Utterly predictably, the National Party leader's inquest into his leaked travel expenses has turned toxic for his party, with the release of the result of an independent investigation. Consultants PwC have concluded the culprit was National MP Jami-Lee Ross, who took sudden leave from Parliament two weeks ago. Ross continues to deny he was the leaker and has responded with some accusations of his own against Simon Bridges.
Revealing he had fallen out with Bridges some months ago over leadership decisions, Ross tweeted: "When I started to become expendable, I confronted him with evidence that I had recorded him discussing with me unlawful activity that he was involved on ... he asked me to do things with election donations that broke the law."
What a mess. Bridges denies the claim and says he is not surprised by Ross' response in the circumstances. Nobody will be surprised. When it became likely Bridges had a disloyal caucus member, his determination to pursue this inquiry was bound to result in recriminations and accusations that would do a political party no good.
Whether the public believes Ross or not - both on his denial of the leak and his claim to have recorded an unlawful suggestion by his leader - the voters can see a party with dissension in its ranks. If the dissension is confined to one MP, the National caucus will need to prove that to the public by dealing decisively with Ross at its meeting today.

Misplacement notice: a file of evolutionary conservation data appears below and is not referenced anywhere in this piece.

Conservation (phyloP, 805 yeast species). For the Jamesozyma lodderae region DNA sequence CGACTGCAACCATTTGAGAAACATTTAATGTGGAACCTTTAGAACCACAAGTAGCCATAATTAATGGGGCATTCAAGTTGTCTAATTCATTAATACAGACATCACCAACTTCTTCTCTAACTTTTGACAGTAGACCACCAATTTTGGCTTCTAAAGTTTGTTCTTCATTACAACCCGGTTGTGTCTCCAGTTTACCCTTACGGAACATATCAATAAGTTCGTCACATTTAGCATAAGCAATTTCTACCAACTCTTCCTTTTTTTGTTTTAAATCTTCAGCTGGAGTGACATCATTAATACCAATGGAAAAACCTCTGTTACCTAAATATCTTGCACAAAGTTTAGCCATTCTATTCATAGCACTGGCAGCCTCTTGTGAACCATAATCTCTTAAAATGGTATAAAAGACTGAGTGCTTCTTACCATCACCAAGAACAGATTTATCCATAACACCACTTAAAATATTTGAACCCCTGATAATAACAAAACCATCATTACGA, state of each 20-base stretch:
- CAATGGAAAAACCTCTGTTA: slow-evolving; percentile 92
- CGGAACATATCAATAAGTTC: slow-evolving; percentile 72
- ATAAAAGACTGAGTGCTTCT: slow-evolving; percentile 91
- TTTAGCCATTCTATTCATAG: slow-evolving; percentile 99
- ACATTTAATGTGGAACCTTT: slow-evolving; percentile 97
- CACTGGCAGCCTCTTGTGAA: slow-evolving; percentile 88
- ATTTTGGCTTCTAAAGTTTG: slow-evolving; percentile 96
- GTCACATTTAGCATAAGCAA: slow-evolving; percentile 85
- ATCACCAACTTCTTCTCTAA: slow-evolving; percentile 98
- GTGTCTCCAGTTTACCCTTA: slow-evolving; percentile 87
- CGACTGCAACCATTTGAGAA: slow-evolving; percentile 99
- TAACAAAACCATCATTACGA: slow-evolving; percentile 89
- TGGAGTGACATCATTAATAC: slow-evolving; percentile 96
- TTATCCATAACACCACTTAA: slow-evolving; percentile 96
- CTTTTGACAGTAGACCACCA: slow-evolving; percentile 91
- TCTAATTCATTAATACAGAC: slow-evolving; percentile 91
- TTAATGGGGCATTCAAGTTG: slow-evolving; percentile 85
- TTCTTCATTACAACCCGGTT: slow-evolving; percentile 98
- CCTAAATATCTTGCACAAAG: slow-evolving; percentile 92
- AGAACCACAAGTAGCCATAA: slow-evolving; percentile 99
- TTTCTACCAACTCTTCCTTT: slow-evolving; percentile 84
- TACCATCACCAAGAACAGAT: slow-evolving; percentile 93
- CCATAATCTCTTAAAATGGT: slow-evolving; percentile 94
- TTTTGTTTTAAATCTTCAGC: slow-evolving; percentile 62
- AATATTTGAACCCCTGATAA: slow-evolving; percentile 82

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If not, it will be a sign Ross has supporters, or at least sympathisers, in caucus who share his disenchantment with Bridges. Supporters, if there are any, could stand by Ross' continued denial of the leak and challenge PwC's findings. Or they could agree Ross is probably to blame but call it an error of judgment attributable to the personal problems he cited when he sought leave from the House.
However, all of that has become trivial after Ross' response to the PwC conclusions. He has made an accusation of illegality that has to be investigated regardless of what the caucus decides today. In doing so, publicly, Ross has stepped well outside the boundaries of party dissent. Worse, he is threatening to say more about his accusations against Bridges "in coming days". That sounds a threat to the caucus today which would discredit a decision to treat him leniently.
Many in the party must be dismayed that Bridges pursued a minor embarrassment to a point that was bound to become a major embarrassment for the party. What started as a trivial leak of internal travel expenses, three days before they would have been made public, has become a needless test of caucus loyalty to its new leader.
Bridges has left himself and his MPs in a position where anything less than expulsion of Ross - who could not remain MP for Botany if Winston Peters passes his waka jumping bill, which National opposes - will raise doubts that Bridges can survive as leader. It is a mess of his own making.